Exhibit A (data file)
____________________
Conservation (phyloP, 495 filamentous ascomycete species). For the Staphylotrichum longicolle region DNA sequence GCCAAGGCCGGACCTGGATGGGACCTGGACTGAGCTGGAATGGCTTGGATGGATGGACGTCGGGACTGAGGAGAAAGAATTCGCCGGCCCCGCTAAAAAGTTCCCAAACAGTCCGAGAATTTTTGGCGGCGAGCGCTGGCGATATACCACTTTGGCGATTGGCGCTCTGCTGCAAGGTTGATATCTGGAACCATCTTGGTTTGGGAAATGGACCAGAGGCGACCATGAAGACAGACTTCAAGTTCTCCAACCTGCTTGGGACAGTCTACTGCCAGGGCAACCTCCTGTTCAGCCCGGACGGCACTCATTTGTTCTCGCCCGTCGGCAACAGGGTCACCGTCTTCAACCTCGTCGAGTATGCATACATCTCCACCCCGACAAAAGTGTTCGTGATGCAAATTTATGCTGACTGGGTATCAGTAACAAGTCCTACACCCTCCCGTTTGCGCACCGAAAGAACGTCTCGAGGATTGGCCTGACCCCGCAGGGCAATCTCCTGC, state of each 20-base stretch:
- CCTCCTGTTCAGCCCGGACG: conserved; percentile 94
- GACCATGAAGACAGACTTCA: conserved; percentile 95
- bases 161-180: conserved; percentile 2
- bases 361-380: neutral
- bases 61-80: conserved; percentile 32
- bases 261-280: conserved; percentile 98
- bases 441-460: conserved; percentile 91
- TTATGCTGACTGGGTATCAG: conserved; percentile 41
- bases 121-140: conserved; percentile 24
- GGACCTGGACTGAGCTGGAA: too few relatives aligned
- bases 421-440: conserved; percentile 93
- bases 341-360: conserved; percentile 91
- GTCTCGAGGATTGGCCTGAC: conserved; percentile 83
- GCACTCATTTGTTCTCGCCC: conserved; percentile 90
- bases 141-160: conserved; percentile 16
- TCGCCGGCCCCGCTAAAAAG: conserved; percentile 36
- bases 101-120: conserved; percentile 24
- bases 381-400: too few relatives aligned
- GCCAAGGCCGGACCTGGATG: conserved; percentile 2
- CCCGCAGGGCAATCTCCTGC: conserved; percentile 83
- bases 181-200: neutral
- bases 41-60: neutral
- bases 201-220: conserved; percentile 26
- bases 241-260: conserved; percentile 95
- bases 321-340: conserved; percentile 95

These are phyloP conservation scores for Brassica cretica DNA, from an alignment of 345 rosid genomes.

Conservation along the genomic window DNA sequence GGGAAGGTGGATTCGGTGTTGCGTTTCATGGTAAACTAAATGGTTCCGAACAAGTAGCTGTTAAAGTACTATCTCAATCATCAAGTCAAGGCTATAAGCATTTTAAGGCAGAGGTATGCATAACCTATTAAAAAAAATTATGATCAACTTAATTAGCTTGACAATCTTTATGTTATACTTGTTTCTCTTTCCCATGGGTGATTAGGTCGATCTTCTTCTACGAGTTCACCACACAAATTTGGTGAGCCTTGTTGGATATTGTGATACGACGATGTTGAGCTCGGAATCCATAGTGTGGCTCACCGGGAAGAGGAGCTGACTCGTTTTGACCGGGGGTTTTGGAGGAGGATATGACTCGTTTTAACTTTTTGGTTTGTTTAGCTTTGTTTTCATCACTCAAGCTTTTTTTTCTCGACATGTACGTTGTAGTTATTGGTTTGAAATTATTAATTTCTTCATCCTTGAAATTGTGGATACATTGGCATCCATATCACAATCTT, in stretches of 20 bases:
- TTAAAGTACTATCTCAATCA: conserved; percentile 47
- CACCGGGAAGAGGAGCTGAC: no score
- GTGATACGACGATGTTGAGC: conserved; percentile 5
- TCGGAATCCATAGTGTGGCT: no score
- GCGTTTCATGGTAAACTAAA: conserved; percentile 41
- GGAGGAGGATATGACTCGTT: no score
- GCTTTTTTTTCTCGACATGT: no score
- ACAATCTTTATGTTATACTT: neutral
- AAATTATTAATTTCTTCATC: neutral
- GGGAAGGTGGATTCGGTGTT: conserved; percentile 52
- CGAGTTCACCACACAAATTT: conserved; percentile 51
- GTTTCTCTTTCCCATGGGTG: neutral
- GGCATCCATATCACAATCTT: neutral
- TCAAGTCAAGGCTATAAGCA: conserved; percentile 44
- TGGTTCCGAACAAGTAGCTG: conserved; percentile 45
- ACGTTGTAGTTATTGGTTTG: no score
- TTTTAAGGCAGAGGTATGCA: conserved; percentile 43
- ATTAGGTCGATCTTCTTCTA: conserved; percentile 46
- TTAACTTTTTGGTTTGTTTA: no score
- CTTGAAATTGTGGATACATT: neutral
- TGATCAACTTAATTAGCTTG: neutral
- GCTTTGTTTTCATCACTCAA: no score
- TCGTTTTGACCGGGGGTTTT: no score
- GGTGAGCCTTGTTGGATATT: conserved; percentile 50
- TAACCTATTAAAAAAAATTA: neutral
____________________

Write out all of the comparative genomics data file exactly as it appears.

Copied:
Conservation (phyloP, 495 filamentous ascomycete species). For the Staphylotrichum longicolle region DNA sequence GCCAAGGCCGGACCTGGATGGGACCTGGACTGAGCTGGAATGGCTTGGATGGATGGACGTCGGGACTGAGGAGAAAGAATTCGCCGGCCCCGCTAAAAAGTTCCCAAACAGTCCGAGAATTTTTGGCGGCGAGCGCTGGCGATATACCACTTTGGCGATTGGCGCTCTGCTGCAAGGTTGATATCTGGAACCATCTTGGTTTGGGAAATGGACCAGAGGCGACCATGAAGACAGACTTCAAGTTCTCCAACCTGCTTGGGACAGTCTACTGCCAGGGCAACCTCCTGTTCAGCCCGGACGGCACTCATTTGTTCTCGCCCGTCGGCAACAGGGTCACCGTCTTCAACCTCGTCGAGTATGCATACATCTCCACCCCGACAAAAGTGTTCGTGATGCAAATTTATGCTGACTGGGTATCAGTAACAAGTCCTACACCCTCCCGTTTGCGCACCGAAAGAACGTCTCGAGGATTGGCCTGACCCCGCAGGGCAATCTCCTGC, state of each 20-base stretch:
- CCTCCTGTTCAGCCCGGACG: conserved; percentile 94
- GACCATGAAGACAGACTTCA: conserved; percentile 95
- bases 161-180: conserved; percentile 2
- bases 361-380: neutral
- bases 61-80: conserved; percentile 32
- bases 261-280: conserved; percentile 98
- bases 441-460: conserved; percentile 91
- TTATGCTGACTGGGTATCAG: conserved; percentile 41
- bases 121-140: conserved; percentile 24
- GGACCTGGACTGAGCTGGAA: too few relatives aligned
- bases 421-440: conserved; percentile 93
- bases 341-360: conserved; percentile 91
- GTCTCGAGGATTGGCCTGAC: conserved; percentile 83
- GCACTCATTTGTTCTCGCCC: conserved; percentile 90
- bases 141-160: conserved; percentile 16
- TCGCCGGCCCCGCTAAAAAG: conserved; percentile 36
- bases 101-120: conserved; percentile 24
- bases 381-400: too few relatives aligned
- GCCAAGGCCGGACCTGGATG: conserved; percentile 2
- CCCGCAGGGCAATCTCCTGC: conserved; percentile 83
- bases 181-200: neutral
- bases 41-60: neutral
- bases 201-220: conserved; percentile 26
- bases 241-260: conserved; percentile 95
- bases 321-340: conserved; percentile 95

These are phyloP conservation scores for Brassica cretica DNA, from an alignment of 345 rosid genomes.

Conservation along the genomic window DNA sequence GGGAAGGTGGATTCGGTGTTGCGTTTCATGGTAAACTAAATGGTTCCGAACAAGTAGCTGTTAAAGTACTATCTCAATCATCAAGTCAAGGCTATAAGCATTTTAAGGCAGAGGTATGCATAACCTATTAAAAAAAATTATGATCAACTTAATTAGCTTGACAATCTTTATGTTATACTTGTTTCTCTTTCCCATGGGTGATTAGGTCGATCTTCTTCTACGAGTTCACCACACAAATTTGGTGAGCCTTGTTGGATATTGTGATACGACGATGTTGAGCTCGGAATCCATAGTGTGGCTCACCGGGAAGAGGAGCTGACTCGTTTTGACCGGGGGTTTTGGAGGAGGATATGACTCGTTTTAACTTTTTGGTTTGTTTAGCTTTGTTTTCATCACTCAAGCTTTTTTTTCTCGACATGTACGTTGTAGTTATTGGTTTGAAATTATTAATTTCTTCATCCTTGAAATTGTGGATACATTGGCATCCATATCACAATCTT, in stretches of 20 bases:
- TTAAAGTACTATCTCAATCA: conserved; percentile 47
- CACCGGGAAGAGGAGCTGAC: no score
- GTGATACGACGATGTTGAGC: conserved; percentile 5
- TCGGAATCCATAGTGTGGCT: no score
- GCGTTTCATGGTAAACTAAA: conserved; percentile 41
- GGAGGAGGATATGACTCGTT: no score
- GCTTTTTTTTCTCGACATGT: no score
- ACAATCTTTATGTTATACTT: neutral
- AAATTATTAATTTCTTCATC: neutral
- GGGAAGGTGGATTCGGTGTT: conserved; percentile 52
- CGAGTTCACCACACAAATTT: conserved; percentile 51
- GTTTCTCTTTCCCATGGGTG: neutral
- GGCATCCATATCACAATCTT: neutral
- TCAAGTCAAGGCTATAAGCA: conserved; percentile 44
- TGGTTCCGAACAAGTAGCTG: conserved; percentile 45
- ACGTTGTAGTTATTGGTTTG: no score
- TTTTAAGGCAGAGGTATGCA: conserved; percentile 43
- ATTAGGTCGATCTTCTTCTA: conserved; percentile 46
- TTAACTTTTTGGTTTGTTTA: no score
- CTTGAAATTGTGGATACATT: neutral
- TGATCAACTTAATTAGCTTG: neutral
- GCTTTGTTTTCATCACTCAA: no score
- TCGTTTTGACCGGGGGTTTT: no score
- GGTGAGCCTTGTTGGATATT: conserved; percentile 50
- TAACCTATTAAAAAAAATTA: neutral